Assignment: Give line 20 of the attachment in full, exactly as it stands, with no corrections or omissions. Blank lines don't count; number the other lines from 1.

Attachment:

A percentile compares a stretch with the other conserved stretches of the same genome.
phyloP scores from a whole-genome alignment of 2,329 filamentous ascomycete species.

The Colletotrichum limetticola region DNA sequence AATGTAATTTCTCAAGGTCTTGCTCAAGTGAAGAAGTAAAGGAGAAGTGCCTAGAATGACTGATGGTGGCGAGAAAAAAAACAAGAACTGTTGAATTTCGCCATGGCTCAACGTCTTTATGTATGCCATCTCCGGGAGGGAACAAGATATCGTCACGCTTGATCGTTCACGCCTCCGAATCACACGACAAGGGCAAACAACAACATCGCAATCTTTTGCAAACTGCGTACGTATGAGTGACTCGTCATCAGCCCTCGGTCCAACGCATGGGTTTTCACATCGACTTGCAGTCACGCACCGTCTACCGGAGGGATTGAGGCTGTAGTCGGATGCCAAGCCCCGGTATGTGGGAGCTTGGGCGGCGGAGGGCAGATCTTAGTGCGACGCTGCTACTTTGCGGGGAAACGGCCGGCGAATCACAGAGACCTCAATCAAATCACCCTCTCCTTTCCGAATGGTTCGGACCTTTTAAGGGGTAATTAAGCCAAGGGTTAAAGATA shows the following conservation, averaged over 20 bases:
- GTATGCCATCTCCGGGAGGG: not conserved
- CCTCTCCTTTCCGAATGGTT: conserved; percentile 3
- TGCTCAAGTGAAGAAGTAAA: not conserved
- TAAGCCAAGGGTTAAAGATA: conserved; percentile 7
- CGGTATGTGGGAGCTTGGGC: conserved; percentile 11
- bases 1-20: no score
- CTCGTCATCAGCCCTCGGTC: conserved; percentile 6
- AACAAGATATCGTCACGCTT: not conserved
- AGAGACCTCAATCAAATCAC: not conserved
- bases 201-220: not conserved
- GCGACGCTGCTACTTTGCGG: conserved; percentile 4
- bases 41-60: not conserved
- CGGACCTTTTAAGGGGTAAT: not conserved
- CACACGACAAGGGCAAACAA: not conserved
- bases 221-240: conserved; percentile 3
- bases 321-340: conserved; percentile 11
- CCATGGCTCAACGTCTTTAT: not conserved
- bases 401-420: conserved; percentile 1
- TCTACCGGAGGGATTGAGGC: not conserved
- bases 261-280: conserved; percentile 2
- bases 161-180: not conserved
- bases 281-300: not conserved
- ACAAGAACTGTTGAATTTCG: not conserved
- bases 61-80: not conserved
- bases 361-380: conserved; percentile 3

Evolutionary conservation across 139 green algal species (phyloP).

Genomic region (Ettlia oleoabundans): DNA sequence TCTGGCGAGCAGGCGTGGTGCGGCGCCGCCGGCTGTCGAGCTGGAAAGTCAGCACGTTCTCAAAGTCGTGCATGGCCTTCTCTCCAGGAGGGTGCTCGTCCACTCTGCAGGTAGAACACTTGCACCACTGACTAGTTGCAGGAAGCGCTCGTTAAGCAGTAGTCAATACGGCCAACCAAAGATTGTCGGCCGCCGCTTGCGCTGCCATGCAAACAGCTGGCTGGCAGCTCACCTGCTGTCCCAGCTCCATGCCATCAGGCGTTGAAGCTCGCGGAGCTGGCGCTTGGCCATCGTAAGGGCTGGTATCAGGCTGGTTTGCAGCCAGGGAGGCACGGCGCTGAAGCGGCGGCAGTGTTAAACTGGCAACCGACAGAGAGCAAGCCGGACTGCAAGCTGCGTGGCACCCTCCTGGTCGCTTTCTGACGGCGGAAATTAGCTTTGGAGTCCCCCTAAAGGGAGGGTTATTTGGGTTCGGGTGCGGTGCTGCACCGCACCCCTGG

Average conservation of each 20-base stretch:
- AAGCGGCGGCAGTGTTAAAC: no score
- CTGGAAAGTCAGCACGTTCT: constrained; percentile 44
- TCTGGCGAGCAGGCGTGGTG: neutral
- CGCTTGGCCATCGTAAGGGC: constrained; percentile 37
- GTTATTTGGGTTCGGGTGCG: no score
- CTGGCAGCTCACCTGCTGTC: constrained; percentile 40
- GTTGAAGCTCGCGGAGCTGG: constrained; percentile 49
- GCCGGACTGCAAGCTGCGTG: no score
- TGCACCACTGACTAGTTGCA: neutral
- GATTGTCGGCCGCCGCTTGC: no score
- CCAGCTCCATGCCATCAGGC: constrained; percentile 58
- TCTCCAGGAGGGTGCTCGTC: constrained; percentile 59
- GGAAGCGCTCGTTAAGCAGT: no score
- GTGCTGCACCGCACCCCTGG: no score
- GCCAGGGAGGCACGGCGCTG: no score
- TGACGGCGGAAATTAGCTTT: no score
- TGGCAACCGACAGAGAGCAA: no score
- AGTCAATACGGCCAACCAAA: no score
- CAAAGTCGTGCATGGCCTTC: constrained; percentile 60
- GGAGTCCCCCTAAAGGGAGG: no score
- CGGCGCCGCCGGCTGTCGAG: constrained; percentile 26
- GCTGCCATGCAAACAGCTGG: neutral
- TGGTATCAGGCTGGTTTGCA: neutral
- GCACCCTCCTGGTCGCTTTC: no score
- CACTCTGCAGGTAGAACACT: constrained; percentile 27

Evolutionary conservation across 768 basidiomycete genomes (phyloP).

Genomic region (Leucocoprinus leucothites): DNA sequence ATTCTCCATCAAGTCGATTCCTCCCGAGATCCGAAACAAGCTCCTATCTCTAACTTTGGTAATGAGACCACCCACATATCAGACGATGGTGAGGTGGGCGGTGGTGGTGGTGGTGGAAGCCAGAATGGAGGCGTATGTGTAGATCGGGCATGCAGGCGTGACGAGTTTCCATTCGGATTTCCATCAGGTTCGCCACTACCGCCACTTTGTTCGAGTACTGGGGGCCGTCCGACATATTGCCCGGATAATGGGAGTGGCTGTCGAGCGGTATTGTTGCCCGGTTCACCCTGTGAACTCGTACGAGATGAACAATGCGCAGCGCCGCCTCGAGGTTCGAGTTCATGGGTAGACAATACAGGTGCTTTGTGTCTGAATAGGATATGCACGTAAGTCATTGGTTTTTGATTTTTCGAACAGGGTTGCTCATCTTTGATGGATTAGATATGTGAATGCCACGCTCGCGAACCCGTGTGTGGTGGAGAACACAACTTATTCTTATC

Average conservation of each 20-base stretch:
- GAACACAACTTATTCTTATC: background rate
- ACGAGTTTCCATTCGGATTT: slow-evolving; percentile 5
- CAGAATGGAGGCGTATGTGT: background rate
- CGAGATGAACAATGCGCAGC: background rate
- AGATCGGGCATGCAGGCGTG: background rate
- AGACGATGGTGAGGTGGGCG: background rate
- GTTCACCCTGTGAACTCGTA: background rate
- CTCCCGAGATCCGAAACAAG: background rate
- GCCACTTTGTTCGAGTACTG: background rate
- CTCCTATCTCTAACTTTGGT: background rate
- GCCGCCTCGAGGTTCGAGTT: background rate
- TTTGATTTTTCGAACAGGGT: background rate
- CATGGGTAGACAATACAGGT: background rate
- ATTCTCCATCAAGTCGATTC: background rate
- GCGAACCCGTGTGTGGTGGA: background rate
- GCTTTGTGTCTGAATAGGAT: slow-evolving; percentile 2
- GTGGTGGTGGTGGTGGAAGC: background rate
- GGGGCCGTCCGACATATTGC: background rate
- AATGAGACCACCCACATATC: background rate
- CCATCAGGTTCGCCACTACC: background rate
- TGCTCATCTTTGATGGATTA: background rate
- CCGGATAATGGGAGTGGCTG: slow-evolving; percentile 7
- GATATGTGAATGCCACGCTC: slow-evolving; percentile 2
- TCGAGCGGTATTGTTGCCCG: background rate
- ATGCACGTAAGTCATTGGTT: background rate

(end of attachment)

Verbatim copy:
- CCATGGCTCAACGTCTTTAT: not conserved